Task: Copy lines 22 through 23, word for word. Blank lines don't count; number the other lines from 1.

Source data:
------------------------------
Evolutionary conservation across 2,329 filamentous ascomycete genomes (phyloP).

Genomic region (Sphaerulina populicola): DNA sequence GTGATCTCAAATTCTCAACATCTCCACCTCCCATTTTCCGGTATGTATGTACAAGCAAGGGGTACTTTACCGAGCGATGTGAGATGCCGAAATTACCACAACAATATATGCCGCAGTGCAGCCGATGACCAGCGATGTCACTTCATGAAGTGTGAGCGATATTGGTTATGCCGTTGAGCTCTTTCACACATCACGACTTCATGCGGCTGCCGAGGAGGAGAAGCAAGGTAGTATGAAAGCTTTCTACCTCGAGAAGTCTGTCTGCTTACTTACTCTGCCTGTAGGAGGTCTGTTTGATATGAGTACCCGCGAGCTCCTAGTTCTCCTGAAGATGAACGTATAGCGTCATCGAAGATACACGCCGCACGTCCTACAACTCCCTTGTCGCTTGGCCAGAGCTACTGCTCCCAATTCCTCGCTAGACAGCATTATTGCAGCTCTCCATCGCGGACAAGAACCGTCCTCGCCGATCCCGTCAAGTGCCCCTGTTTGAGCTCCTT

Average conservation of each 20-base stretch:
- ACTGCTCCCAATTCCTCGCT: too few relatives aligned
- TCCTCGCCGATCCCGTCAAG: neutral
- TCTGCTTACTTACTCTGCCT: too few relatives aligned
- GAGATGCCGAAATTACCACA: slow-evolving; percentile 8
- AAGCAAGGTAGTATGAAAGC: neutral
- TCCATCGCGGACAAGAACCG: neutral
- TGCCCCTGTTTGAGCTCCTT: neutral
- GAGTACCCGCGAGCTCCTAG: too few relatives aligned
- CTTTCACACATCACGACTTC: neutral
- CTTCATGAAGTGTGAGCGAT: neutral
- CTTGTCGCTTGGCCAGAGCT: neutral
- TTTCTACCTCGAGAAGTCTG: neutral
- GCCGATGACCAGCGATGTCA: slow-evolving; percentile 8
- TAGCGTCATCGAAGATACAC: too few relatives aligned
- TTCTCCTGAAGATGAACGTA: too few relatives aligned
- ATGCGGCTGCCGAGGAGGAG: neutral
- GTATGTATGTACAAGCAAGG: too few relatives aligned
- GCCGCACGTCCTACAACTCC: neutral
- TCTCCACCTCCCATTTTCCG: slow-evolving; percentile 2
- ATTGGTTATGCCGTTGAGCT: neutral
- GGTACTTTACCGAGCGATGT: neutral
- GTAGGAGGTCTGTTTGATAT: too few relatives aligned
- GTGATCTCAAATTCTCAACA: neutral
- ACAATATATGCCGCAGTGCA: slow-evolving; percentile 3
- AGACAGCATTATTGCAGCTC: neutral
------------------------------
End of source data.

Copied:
- TCTCCACCTCCCATTTTCCG: slow-evolving; percentile 2
- ATTGGTTATGCCGTTGAGCT: neutral